Saturday, 4 July 2015

Hunting for Hairstreaks at Cranford Park

Before I start waffling on like I normally do, I must just point out my photos are not of the quality I would have liked them to be today. I fractured my thumb earlier in the week, and am currently in a splint, so holding my camera was a little difficult. I wasn't intending on going out at all today but the clear blue skies and the lure of the woods was too much to bear....

Anyway, on 1st July Alison Shipley was at Cranford Woods when she spotted a White-letter Hairstreak butterfly. With no camera on her, she quickly grabbed a shot on her phone...

Phone photo by Alison Shipley
As far as we know this could be the first sighting of this butterfly species at Cranford Park.
I went down there today but despite searching along every woodland path, I could not find any.However another friend, Susy Jones, also saw White-letter Hairstreaks today too, but in a totally different location.
photo by Susy Jones
These butterflies only fly in July, and prefer woodland rather than meadows. They are particularly attracted to Elm trees, and are most often seen flying high amongst the tree tops. Eggs are laid July-August and hatch the following spring. Hopefully by the end of this month I might find one in Cranford Park like Alison did.
There were plenty of other butterflies around....
worn looking Speckled Wood

Meadow Brown

Small Skipper
fresh Comma

Red Admiral

tatty looking male Meadow Brown

female Green-veined White

and my first Cinnabar caterpillars of the year
Male Banded Demoiselle
It was very sunny and hot today. I was suffering a bit in my splint, but not as much as this Blackbird was. Actually he was probably doing a bit of 'anting' rather than sunbathing. Some birds like Blackbirds, Thrushes, Dunnocks etc like to lay out flat in the sun to encourage mites to come to the surface and be pecked off. Some birds will even lay on top of ant nests and let the ants climb all through their feathers to help clean them. I watched this Blackbird for over ten minutes before he realised I was there, shook himself off and flew away.....
At the Headland area the Common Whitethroats weren't as visible as last week, with just a couple of fleeting glimpses..
Whilst I was watching the Kestrels (more about them later) a Heron landed in a nearby tree....

Two Red Kites went over as well but I couldn't get both in the same photo...
I checked on the Swallows nest and it's looking good with another rim of fresh mud added to it since my last visit. I took one quick photo so I wouldn't disturb the birds and quietly left. I'm not going to post the photo, or any that I take of them on the nest in the future, until I know the last chick has fledged. It's quite a big deal having Swallows nesting at Cranford Park and I don't want to see them disturbed. Later in the day I caught one of them out hunting and managed a half way decent snap....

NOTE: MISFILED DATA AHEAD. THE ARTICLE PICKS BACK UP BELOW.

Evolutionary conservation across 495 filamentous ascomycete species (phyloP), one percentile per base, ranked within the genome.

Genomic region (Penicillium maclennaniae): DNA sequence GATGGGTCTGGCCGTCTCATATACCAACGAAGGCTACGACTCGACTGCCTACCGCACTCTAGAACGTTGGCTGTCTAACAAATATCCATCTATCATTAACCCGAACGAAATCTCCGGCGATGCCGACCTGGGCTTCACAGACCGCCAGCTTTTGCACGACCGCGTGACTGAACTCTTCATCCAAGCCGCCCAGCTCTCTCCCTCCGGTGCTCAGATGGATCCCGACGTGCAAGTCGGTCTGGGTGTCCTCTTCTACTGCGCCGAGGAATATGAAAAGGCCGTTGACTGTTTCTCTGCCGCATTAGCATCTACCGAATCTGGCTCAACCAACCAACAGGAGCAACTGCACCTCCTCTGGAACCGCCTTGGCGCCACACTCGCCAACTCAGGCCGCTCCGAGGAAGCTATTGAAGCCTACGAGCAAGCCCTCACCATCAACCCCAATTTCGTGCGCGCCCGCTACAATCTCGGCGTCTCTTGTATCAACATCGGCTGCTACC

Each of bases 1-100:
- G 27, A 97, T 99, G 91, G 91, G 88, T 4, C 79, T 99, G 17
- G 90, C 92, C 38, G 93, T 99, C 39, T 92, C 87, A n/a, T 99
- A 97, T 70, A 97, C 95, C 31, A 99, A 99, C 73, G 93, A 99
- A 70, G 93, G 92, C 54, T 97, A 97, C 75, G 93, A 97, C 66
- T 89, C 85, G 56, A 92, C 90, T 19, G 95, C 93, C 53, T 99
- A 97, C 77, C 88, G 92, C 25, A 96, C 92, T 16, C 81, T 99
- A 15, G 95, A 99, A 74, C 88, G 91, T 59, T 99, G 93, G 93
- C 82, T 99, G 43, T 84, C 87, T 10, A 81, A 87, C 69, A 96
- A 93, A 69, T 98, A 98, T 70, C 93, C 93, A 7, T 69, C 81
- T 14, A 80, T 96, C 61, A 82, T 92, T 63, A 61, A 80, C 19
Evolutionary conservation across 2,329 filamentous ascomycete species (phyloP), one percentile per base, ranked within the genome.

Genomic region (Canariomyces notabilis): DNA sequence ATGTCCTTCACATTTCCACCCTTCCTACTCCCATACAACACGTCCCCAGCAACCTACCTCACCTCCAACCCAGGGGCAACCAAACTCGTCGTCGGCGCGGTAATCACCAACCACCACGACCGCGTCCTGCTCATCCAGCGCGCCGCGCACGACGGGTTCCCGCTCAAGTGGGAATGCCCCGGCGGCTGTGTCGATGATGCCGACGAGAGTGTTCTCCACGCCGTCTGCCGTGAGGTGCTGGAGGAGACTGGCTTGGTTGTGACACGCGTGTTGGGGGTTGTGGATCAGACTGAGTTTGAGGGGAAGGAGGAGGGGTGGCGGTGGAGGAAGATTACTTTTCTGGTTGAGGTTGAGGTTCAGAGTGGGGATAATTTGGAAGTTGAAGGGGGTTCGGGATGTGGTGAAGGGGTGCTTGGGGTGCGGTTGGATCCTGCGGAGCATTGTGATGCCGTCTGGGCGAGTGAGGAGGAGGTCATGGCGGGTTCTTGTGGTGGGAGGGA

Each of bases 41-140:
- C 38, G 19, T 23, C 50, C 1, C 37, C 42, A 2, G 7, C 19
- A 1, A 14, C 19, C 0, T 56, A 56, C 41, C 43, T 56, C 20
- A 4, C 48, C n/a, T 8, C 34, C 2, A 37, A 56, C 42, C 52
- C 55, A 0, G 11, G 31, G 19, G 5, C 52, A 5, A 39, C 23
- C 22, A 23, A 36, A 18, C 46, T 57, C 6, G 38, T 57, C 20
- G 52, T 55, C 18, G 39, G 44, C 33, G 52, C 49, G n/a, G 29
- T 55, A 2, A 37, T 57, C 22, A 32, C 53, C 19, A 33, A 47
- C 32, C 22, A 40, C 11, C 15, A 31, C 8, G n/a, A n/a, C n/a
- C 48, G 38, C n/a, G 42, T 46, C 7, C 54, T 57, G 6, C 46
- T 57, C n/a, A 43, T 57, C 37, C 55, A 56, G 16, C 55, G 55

There are still no signs of any Little Owlets out and about yet, which is quite surprising as for the last two years the first sightings have always been at the end of June. Maybe this year the Little Owls are going to fledge later. Only time will tell.
The Kestrels, however, are almost bang on target. I still cant count how many youngsters there are, and they still haven't left the security of the woods yet. I found them on the edge of the woodland and deep in the woods today. They're not yet hunting for themselves and so you hear them before you see them. Usually it's a juvenile calling because it's seen one of the adults with food. But I did get to see both adults see off a Buzzard below...
bad photo of a juvenile by the wood circle

adult hunting over the meadows

Adult flying to mob Buzzard
Both adult Kestrels to left hand side with Common Buzzard bottom right

adult and Buzzard
Deeper in the woods I heard the familiar Kestrel call and saw one land in a tree just above me. Sheltered from view by overhanging branches I managed a couple of photos but the light was in my eyes and I had to really lighten the photos to show the bird. It looks as if it has a vole or mouse in the first photo.....

Hopefully next week they'll start the process of learning to hunt themselves. This is when we usually see them on the grass paths in the meadow area, hunting grasshoppers and practising their 'mantling' technique.
Not a bad day despite having my hand strapped up and the weather being just a little on the humid side. Looking forward to my next visit already for updates on both the Swallows and the Kestrels, and with hopeful news of some Little Owlet sightings.


  1. I just need to remind you about something the butterfly picture which is just after the Speckled Wood is of a Gatekeeper and not Meadow Brown.